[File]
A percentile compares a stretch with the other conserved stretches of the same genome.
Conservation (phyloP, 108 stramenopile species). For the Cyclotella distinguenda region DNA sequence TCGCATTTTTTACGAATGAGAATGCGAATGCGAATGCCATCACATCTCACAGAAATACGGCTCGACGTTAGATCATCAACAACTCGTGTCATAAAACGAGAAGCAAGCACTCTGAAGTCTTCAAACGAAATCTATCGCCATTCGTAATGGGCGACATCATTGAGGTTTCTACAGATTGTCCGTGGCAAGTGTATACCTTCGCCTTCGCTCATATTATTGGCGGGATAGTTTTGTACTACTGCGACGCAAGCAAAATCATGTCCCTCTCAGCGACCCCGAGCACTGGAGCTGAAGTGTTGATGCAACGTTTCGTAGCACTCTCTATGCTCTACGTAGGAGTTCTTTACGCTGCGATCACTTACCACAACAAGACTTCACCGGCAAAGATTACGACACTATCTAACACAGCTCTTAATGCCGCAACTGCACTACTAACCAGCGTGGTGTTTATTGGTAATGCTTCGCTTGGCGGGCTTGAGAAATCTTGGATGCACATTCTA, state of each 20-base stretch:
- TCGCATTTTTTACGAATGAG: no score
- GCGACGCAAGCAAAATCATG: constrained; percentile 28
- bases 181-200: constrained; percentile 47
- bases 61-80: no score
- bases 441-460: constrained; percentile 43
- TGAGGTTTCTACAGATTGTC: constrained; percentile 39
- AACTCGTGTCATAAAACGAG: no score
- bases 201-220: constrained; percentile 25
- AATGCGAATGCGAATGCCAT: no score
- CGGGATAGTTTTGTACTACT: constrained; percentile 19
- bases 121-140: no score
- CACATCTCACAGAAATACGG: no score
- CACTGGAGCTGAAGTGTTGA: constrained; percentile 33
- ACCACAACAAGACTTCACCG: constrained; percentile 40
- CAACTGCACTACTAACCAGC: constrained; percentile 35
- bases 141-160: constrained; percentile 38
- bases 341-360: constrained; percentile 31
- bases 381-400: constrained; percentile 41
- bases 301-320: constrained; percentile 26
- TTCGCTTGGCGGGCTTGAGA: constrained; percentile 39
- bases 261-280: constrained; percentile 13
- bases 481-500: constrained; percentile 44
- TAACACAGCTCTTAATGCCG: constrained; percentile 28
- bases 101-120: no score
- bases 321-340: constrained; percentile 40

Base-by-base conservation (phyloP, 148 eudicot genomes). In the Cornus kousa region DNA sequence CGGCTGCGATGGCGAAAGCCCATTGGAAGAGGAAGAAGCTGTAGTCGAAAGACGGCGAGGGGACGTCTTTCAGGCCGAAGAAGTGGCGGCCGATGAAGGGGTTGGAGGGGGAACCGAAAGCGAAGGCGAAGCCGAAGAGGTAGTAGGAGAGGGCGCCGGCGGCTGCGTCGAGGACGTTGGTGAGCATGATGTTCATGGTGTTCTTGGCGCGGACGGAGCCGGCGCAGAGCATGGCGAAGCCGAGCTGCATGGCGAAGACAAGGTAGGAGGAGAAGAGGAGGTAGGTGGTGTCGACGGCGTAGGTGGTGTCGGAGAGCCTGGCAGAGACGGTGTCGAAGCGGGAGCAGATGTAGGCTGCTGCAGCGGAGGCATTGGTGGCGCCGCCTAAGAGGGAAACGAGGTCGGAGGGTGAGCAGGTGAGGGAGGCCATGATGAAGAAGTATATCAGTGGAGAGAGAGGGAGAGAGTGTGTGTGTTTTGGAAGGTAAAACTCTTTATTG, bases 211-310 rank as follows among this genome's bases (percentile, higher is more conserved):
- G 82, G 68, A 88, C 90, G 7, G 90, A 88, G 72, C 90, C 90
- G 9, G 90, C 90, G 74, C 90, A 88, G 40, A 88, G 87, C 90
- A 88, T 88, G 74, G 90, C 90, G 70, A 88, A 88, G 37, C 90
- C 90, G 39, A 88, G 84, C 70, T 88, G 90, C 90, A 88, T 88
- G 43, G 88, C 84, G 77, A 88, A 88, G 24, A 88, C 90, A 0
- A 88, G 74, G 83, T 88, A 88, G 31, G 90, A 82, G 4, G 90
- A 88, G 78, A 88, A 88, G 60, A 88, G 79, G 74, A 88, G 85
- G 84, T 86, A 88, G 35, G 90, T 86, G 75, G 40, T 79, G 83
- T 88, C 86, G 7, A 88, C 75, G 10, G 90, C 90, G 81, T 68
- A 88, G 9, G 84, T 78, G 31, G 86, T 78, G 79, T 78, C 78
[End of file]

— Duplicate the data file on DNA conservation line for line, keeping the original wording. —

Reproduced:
A percentile compares a stretch with the other conserved stretches of the same genome.
Conservation (phyloP, 108 stramenopile species). For the Cyclotella distinguenda region DNA sequence TCGCATTTTTTACGAATGAGAATGCGAATGCGAATGCCATCACATCTCACAGAAATACGGCTCGACGTTAGATCATCAACAACTCGTGTCATAAAACGAGAAGCAAGCACTCTGAAGTCTTCAAACGAAATCTATCGCCATTCGTAATGGGCGACATCATTGAGGTTTCTACAGATTGTCCGTGGCAAGTGTATACCTTCGCCTTCGCTCATATTATTGGCGGGATAGTTTTGTACTACTGCGACGCAAGCAAAATCATGTCCCTCTCAGCGACCCCGAGCACTGGAGCTGAAGTGTTGATGCAACGTTTCGTAGCACTCTCTATGCTCTACGTAGGAGTTCTTTACGCTGCGATCACTTACCACAACAAGACTTCACCGGCAAAGATTACGACACTATCTAACACAGCTCTTAATGCCGCAACTGCACTACTAACCAGCGTGGTGTTTATTGGTAATGCTTCGCTTGGCGGGCTTGAGAAATCTTGGATGCACATTCTA, state of each 20-base stretch:
- TCGCATTTTTTACGAATGAG: no score
- GCGACGCAAGCAAAATCATG: constrained; percentile 28
- bases 181-200: constrained; percentile 47
- bases 61-80: no score
- bases 441-460: constrained; percentile 43
- TGAGGTTTCTACAGATTGTC: constrained; percentile 39
- AACTCGTGTCATAAAACGAG: no score
- bases 201-220: constrained; percentile 25
- AATGCGAATGCGAATGCCAT: no score
- CGGGATAGTTTTGTACTACT: constrained; percentile 19
- bases 121-140: no score
- CACATCTCACAGAAATACGG: no score
- CACTGGAGCTGAAGTGTTGA: constrained; percentile 33
- ACCACAACAAGACTTCACCG: constrained; percentile 40
- CAACTGCACTACTAACCAGC: constrained; percentile 35
- bases 141-160: constrained; percentile 38
- bases 341-360: constrained; percentile 31
- bases 381-400: constrained; percentile 41
- bases 301-320: constrained; percentile 26
- TTCGCTTGGCGGGCTTGAGA: constrained; percentile 39
- bases 261-280: constrained; percentile 13
- bases 481-500: constrained; percentile 44
- TAACACAGCTCTTAATGCCG: constrained; percentile 28
- bases 101-120: no score
- bases 321-340: constrained; percentile 40

Base-by-base conservation (phyloP, 148 eudicot genomes). In the Cornus kousa region DNA sequence CGGCTGCGATGGCGAAAGCCCATTGGAAGAGGAAGAAGCTGTAGTCGAAAGACGGCGAGGGGACGTCTTTCAGGCCGAAGAAGTGGCGGCCGATGAAGGGGTTGGAGGGGGAACCGAAAGCGAAGGCGAAGCCGAAGAGGTAGTAGGAGAGGGCGCCGGCGGCTGCGTCGAGGACGTTGGTGAGCATGATGTTCATGGTGTTCTTGGCGCGGACGGAGCCGGCGCAGAGCATGGCGAAGCCGAGCTGCATGGCGAAGACAAGGTAGGAGGAGAAGAGGAGGTAGGTGGTGTCGACGGCGTAGGTGGTGTCGGAGAGCCTGGCAGAGACGGTGTCGAAGCGGGAGCAGATGTAGGCTGCTGCAGCGGAGGCATTGGTGGCGCCGCCTAAGAGGGAAACGAGGTCGGAGGGTGAGCAGGTGAGGGAGGCCATGATGAAGAAGTATATCAGTGGAGAGAGAGGGAGAGAGTGTGTGTGTTTTGGAAGGTAAAACTCTTTATTG, bases 211-310 rank as follows among this genome's bases (percentile, higher is more conserved):
- G 82, G 68, A 88, C 90, G 7, G 90, A 88, G 72, C 90, C 90
- G 9, G 90, C 90, G 74, C 90, A 88, G 40, A 88, G 87, C 90
- A 88, T 88, G 74, G 90, C 90, G 70, A 88, A 88, G 37, C 90
- C 90, G 39, A 88, G 84, C 70, T 88, G 90, C 90, A 88, T 88
- G 43, G 88, C 84, G 77, A 88, A 88, G 24, A 88, C 90, A 0
- A 88, G 74, G 83, T 88, A 88, G 31, G 90, A 82, G 4, G 90
- A 88, G 78, A 88, A 88, G 60, A 88, G 79, G 74, A 88, G 85
- G 84, T 86, A 88, G 35, G 90, T 86, G 75, G 40, T 79, G 83
- T 88, C 86, G 7, A 88, C 75, G 10, G 90, C 90, G 81, T 68
- A 88, G 9, G 84, T 78, G 31, G 86, T 78, G 79, T 78, C 78